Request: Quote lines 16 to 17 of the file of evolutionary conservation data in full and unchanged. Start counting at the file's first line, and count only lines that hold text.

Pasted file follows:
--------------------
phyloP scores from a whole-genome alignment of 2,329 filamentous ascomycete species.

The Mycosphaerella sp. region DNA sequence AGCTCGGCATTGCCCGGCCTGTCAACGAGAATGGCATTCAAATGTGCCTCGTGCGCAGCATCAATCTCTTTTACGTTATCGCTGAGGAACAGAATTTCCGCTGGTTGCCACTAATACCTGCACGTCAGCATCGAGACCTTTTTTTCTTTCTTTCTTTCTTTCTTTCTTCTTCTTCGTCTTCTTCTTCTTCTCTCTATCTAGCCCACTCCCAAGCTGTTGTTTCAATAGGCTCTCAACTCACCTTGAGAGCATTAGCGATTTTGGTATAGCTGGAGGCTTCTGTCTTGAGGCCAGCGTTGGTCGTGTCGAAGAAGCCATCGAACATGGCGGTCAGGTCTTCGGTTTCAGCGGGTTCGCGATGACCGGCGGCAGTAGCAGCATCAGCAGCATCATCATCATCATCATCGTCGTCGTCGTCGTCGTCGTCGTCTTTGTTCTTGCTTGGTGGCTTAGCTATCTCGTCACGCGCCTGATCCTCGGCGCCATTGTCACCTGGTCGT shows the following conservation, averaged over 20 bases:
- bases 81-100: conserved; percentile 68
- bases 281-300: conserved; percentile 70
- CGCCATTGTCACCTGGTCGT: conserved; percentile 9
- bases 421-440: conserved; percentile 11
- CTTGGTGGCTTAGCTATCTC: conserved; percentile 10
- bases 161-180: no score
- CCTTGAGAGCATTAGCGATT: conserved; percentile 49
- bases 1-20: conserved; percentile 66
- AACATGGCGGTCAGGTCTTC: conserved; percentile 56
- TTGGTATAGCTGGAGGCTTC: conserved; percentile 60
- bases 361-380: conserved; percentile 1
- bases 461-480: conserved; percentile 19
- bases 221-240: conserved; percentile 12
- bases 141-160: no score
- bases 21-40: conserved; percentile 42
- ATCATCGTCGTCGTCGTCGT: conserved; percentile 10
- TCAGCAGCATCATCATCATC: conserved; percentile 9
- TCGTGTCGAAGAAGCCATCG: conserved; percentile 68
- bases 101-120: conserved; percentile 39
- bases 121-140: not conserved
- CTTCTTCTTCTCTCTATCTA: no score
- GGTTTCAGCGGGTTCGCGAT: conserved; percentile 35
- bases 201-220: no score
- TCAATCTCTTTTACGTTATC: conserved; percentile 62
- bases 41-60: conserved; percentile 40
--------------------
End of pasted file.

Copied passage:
- bases 141-160: no score
- bases 21-40: conserved; percentile 42